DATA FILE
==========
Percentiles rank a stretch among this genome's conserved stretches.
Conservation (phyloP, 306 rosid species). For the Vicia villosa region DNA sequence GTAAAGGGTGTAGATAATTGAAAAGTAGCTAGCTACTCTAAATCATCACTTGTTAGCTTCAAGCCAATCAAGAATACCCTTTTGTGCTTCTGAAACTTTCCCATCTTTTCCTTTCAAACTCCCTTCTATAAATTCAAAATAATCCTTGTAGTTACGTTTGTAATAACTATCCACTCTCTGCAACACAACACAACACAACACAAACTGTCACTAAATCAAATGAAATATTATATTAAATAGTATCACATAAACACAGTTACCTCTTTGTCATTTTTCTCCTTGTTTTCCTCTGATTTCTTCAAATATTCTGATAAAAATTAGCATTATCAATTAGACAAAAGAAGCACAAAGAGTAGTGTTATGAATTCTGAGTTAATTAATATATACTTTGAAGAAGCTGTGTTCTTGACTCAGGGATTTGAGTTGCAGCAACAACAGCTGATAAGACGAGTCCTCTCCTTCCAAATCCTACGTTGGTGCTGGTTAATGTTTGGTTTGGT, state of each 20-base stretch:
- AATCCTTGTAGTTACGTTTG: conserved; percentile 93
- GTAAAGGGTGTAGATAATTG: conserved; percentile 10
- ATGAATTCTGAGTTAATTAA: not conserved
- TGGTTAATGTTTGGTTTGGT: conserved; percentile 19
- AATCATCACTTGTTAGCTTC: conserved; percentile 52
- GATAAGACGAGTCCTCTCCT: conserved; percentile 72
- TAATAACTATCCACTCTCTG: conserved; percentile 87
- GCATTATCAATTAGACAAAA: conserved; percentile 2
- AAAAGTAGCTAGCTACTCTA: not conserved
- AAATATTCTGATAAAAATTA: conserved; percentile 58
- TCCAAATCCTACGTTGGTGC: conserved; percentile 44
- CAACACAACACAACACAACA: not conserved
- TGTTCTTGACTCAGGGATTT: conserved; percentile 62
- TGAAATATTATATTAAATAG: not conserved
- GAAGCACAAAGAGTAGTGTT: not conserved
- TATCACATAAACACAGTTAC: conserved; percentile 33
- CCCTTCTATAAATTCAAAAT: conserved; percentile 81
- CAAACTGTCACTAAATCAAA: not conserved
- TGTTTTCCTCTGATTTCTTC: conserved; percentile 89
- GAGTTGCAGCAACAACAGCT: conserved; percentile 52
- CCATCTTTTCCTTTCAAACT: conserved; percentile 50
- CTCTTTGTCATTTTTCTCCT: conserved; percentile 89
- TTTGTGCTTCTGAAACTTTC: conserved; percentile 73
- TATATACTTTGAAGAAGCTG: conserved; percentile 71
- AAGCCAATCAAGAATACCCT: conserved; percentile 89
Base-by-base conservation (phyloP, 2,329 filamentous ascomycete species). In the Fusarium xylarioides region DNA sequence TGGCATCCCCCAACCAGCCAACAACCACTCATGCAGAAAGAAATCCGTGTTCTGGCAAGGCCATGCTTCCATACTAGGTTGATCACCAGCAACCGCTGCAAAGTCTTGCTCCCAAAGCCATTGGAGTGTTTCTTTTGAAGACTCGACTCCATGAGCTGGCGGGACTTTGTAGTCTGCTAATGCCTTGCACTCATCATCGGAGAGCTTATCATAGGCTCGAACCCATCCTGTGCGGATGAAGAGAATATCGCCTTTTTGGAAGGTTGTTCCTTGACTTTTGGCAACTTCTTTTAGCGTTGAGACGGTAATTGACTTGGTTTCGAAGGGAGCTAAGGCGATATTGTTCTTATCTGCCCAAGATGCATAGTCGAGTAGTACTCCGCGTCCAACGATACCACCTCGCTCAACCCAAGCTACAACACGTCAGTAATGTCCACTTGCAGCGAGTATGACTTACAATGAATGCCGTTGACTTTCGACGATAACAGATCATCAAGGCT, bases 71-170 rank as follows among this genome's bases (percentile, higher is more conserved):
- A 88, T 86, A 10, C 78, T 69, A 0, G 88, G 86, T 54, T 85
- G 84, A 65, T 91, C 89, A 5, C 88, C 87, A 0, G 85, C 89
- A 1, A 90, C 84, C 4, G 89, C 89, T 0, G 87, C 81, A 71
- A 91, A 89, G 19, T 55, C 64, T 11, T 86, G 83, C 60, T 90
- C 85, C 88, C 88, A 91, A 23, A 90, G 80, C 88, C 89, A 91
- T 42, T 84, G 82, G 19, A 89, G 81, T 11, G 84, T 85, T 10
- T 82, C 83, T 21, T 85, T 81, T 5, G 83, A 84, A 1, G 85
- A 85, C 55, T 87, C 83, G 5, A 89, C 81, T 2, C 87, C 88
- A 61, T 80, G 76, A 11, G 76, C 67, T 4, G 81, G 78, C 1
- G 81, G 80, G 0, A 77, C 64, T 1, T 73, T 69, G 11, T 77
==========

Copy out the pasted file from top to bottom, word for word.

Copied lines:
Percentiles rank a stretch among this genome's conserved stretches.
Conservation (phyloP, 306 rosid species). For the Vicia villosa region DNA sequence GTAAAGGGTGTAGATAATTGAAAAGTAGCTAGCTACTCTAAATCATCACTTGTTAGCTTCAAGCCAATCAAGAATACCCTTTTGTGCTTCTGAAACTTTCCCATCTTTTCCTTTCAAACTCCCTTCTATAAATTCAAAATAATCCTTGTAGTTACGTTTGTAATAACTATCCACTCTCTGCAACACAACACAACACAACACAAACTGTCACTAAATCAAATGAAATATTATATTAAATAGTATCACATAAACACAGTTACCTCTTTGTCATTTTTCTCCTTGTTTTCCTCTGATTTCTTCAAATATTCTGATAAAAATTAGCATTATCAATTAGACAAAAGAAGCACAAAGAGTAGTGTTATGAATTCTGAGTTAATTAATATATACTTTGAAGAAGCTGTGTTCTTGACTCAGGGATTTGAGTTGCAGCAACAACAGCTGATAAGACGAGTCCTCTCCTTCCAAATCCTACGTTGGTGCTGGTTAATGTTTGGTTTGGT, state of each 20-base stretch:
- AATCCTTGTAGTTACGTTTG: conserved; percentile 93
- GTAAAGGGTGTAGATAATTG: conserved; percentile 10
- ATGAATTCTGAGTTAATTAA: not conserved
- TGGTTAATGTTTGGTTTGGT: conserved; percentile 19
- AATCATCACTTGTTAGCTTC: conserved; percentile 52
- GATAAGACGAGTCCTCTCCT: conserved; percentile 72
- TAATAACTATCCACTCTCTG: conserved; percentile 87
- GCATTATCAATTAGACAAAA: conserved; percentile 2
- AAAAGTAGCTAGCTACTCTA: not conserved
- AAATATTCTGATAAAAATTA: conserved; percentile 58
- TCCAAATCCTACGTTGGTGC: conserved; percentile 44
- CAACACAACACAACACAACA: not conserved
- TGTTCTTGACTCAGGGATTT: conserved; percentile 62
- TGAAATATTATATTAAATAG: not conserved
- GAAGCACAAAGAGTAGTGTT: not conserved
- TATCACATAAACACAGTTAC: conserved; percentile 33
- CCCTTCTATAAATTCAAAAT: conserved; percentile 81
- CAAACTGTCACTAAATCAAA: not conserved
- TGTTTTCCTCTGATTTCTTC: conserved; percentile 89
- GAGTTGCAGCAACAACAGCT: conserved; percentile 52
- CCATCTTTTCCTTTCAAACT: conserved; percentile 50
- CTCTTTGTCATTTTTCTCCT: conserved; percentile 89
- TTTGTGCTTCTGAAACTTTC: conserved; percentile 73
- TATATACTTTGAAGAAGCTG: conserved; percentile 71
- AAGCCAATCAAGAATACCCT: conserved; percentile 89
Base-by-base conservation (phyloP, 2,329 filamentous ascomycete species). In the Fusarium xylarioides region DNA sequence TGGCATCCCCCAACCAGCCAACAACCACTCATGCAGAAAGAAATCCGTGTTCTGGCAAGGCCATGCTTCCATACTAGGTTGATCACCAGCAACCGCTGCAAAGTCTTGCTCCCAAAGCCATTGGAGTGTTTCTTTTGAAGACTCGACTCCATGAGCTGGCGGGACTTTGTAGTCTGCTAATGCCTTGCACTCATCATCGGAGAGCTTATCATAGGCTCGAACCCATCCTGTGCGGATGAAGAGAATATCGCCTTTTTGGAAGGTTGTTCCTTGACTTTTGGCAACTTCTTTTAGCGTTGAGACGGTAATTGACTTGGTTTCGAAGGGAGCTAAGGCGATATTGTTCTTATCTGCCCAAGATGCATAGTCGAGTAGTACTCCGCGTCCAACGATACCACCTCGCTCAACCCAAGCTACAACACGTCAGTAATGTCCACTTGCAGCGAGTATGACTTACAATGAATGCCGTTGACTTTCGACGATAACAGATCATCAAGGCT, bases 71-170 rank as follows among this genome's bases (percentile, higher is more conserved):
- A 88, T 86, A 10, C 78, T 69, A 0, G 88, G 86, T 54, T 85
- G 84, A 65, T 91, C 89, A 5, C 88, C 87, A 0, G 85, C 89
- A 1, A 90, C 84, C 4, G 89, C 89, T 0, G 87, C 81, A 71
- A 91, A 89, G 19, T 55, C 64, T 11, T 86, G 83, C 60, T 90
- C 85, C 88, C 88, A 91, A 23, A 90, G 80, C 88, C 89, A 91
- T 42, T 84, G 82, G 19, A 89, G 81, T 11, G 84, T 85, T 10
- T 82, C 83, T 21, T 85, T 81, T 5, G 83, A 84, A 1, G 85
- A 85, C 55, T 87, C 83, G 5, A 89, C 81, T 2, C 87, C 88
- A 61, T 80, G 76, A 11, G 76, C 67, T 4, G 81, G 78, C 1
- G 81, G 80, G 0, A 77, C 64, T 1, T 73, T 69, G 11, T 77